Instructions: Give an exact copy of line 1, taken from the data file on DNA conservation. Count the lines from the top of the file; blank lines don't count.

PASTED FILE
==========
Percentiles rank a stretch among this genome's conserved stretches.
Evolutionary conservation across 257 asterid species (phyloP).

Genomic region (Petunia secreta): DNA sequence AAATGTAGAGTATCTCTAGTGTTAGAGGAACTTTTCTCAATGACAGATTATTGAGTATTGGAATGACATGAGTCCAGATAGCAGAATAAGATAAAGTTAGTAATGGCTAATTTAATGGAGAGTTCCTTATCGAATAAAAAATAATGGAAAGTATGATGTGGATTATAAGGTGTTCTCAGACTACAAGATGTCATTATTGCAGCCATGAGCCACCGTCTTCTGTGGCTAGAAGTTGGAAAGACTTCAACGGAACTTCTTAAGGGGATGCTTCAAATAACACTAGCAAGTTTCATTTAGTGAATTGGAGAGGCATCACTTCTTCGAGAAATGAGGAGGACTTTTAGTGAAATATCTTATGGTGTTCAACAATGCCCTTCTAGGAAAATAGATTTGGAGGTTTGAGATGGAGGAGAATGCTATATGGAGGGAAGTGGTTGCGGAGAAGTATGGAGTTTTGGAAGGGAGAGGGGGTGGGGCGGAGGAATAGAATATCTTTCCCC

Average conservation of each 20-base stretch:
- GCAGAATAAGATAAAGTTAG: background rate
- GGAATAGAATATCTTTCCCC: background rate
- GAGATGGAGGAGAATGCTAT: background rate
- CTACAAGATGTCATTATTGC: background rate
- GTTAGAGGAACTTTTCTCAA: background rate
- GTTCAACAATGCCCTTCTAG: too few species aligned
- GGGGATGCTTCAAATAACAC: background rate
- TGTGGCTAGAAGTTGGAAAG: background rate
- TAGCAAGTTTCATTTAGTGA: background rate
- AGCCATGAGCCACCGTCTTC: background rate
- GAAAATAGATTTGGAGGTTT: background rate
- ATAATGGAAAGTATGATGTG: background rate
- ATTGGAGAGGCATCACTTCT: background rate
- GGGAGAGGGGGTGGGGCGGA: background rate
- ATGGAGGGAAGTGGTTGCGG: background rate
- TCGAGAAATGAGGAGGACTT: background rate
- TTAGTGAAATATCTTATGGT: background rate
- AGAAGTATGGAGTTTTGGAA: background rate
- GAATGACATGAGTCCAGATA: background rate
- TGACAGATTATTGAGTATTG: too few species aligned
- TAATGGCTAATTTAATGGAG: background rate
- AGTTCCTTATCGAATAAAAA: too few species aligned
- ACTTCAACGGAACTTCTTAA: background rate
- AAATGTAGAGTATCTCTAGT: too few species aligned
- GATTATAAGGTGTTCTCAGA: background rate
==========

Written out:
Percentiles rank a stretch among this genome's conserved stretches.